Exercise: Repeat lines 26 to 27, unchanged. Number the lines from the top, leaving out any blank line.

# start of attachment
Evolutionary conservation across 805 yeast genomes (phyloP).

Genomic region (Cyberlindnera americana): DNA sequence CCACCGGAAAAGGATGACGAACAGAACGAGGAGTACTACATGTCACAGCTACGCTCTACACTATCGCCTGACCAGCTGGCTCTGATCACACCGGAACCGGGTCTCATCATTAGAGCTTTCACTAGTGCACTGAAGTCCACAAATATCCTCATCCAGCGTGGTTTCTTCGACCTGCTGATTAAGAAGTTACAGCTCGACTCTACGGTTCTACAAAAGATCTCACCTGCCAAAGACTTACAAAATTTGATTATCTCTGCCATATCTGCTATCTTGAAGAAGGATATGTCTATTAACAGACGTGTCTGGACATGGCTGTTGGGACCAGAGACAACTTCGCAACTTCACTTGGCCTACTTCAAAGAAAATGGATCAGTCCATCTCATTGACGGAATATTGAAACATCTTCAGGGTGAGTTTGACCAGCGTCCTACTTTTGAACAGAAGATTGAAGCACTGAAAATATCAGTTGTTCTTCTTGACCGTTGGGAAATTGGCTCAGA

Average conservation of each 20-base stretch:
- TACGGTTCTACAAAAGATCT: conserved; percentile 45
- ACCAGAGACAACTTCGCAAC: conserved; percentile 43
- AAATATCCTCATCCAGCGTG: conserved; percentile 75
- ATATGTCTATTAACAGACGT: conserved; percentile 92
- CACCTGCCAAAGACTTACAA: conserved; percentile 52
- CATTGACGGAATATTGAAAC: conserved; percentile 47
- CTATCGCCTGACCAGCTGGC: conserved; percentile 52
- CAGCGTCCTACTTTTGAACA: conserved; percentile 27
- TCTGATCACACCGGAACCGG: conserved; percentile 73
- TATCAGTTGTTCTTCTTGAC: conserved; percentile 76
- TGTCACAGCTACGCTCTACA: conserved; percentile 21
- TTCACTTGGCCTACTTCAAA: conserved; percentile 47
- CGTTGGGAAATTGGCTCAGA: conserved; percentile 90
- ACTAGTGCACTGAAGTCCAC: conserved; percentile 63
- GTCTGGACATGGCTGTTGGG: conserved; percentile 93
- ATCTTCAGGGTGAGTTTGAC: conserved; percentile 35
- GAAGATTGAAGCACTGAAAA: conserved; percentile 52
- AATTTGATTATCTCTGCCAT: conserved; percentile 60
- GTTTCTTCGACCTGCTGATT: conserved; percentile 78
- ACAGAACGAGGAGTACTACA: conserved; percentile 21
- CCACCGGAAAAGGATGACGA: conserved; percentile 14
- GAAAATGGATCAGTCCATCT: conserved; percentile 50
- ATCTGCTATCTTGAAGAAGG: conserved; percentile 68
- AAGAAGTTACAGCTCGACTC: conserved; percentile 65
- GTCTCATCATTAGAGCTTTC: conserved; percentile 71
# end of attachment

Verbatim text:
- ATCTGCTATCTTGAAGAAGG: conserved; percentile 68
- AAGAAGTTACAGCTCGACTC: conserved; percentile 65